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The Chuck Noll Foundation For Brain Injury Research Announces Inaugural Research Grants


Pittsburgh region scores high in traumatic brain injury research

The Chuck Noll Foundation For Brain Injury Research has awarded 5 grants
to Pittsburgh research teams at the University of Pittsburgh, Carnegie
Mellon University and University of Pittsburgh Medical Center. The
Foundation's Board of Directors approved grants totaling over $600,000
with a first-year distribution of $278,000.

"We are so proud to award grants to these outstanding research teams and
institutions," said Arthur J. Rooney II, President of the Pittsburgh
Steelers and Chairman of the Foundation Board. "Chuck Noll was a great
coach who was ahead of his time in recognizing the need for a better
understanding of sports related brain injuries. He would be very pleased
with these grants, especially being awarded to Pittsburgh based
researchers," added Rooney.

The following is a list of the grants along with the names of the
research team members and a description of the research:

Randomized Controlled Trial of a Precision
Vestibular Treatment in Adolescents

Investigator(s): Dr. Michael Collins and Dr. Anthony Kontos


This is a one-year randomized controlled study of a specific treatment
approach for adolescent patients following a sport-related concussion
(SRC). The purpose is to determine the effectiveness of this treatment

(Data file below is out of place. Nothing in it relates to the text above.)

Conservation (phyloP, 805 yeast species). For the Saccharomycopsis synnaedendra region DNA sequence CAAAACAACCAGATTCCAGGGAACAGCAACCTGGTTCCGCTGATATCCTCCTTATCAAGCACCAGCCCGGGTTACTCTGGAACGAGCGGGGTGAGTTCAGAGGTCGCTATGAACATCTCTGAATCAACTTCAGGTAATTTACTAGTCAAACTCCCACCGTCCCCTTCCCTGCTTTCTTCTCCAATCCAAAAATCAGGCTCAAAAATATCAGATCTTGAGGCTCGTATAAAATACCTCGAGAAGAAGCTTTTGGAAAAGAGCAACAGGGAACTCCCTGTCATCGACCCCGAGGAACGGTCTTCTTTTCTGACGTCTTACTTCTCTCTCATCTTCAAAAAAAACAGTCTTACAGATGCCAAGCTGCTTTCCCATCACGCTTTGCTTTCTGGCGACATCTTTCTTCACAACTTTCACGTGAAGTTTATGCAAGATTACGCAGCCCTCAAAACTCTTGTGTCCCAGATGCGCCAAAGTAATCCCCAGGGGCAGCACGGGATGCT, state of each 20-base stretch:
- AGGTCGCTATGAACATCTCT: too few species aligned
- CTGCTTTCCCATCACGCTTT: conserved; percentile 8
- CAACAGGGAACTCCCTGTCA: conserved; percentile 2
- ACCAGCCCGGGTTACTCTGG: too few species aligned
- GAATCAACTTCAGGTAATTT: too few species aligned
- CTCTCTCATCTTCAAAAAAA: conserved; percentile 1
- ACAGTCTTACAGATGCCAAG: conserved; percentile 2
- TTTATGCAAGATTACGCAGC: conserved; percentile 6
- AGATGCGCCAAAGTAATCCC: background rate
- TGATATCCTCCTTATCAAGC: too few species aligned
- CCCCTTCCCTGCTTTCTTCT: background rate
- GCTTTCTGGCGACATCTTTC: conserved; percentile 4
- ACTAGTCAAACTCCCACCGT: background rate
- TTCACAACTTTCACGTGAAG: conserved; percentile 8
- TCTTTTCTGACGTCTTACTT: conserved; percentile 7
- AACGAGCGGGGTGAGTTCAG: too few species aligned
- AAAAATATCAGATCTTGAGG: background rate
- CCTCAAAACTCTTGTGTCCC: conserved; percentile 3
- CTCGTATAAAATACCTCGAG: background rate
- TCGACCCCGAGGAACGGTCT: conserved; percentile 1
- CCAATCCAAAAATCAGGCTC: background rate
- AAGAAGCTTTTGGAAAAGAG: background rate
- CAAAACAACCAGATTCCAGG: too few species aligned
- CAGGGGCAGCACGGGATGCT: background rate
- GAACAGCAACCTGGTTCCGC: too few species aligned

compared to standard of care (i.e., behavioral management interventions)
for reducing recovery time, symptoms, and cognitive impairment in
adolescent patients with specific symptoms.

Decosahexaenoid Acid and Presynaptic Mechanisms
in Mild Traumatic Brain Injury

Investigator(s): Dr. C. Edward Dixon and Dr. Shaun Carlson
University of Pittsburgh

A three-year study to use one of the brain's fatty acids to improve the
functioning of neurons in the brain that have been damaged by multiple
mild traumatic brain injuries. This study will determine the effects of
Docosahexaenoid Acid (DHA) treatment on specific aspects of the
neurotransmission deficits that occur after experimental repetitive mild
traumatic brain injury (RMTBI) in rats.

Use of Brain Diffusion MRI Connectometry to
Quantitate Connectome Changes

Dr. Juan Fernandez-Miranda and Dr. Fang-Cheng
(Frank) Yeh

Institution(s): UPMC

This is a one-year study to assess changes in the brains of retired
contact sport athletes with post traumatic disorders. The study will
objectively track any changes in these athletes' brain function and
structure as a result of a treatment program based on the research that
nerve fibers and their network continually change throughout life.

Automated Detection and Suppression of Brain

Principal Investigator(s): Dr. Pulkit
Grover, Dr. Marlene Behrmann, Dr. Michael Tarr, Dr. Shawn Kelly, Dr.
Jonathan Elmer, and Dr. Lori Shutter

Institution(s): Carnegie
Mellon University and University of Pittsburgh

This is a three-year study to develop a novel system for concussion
monitoring and treatment. The proposed work brings together scientific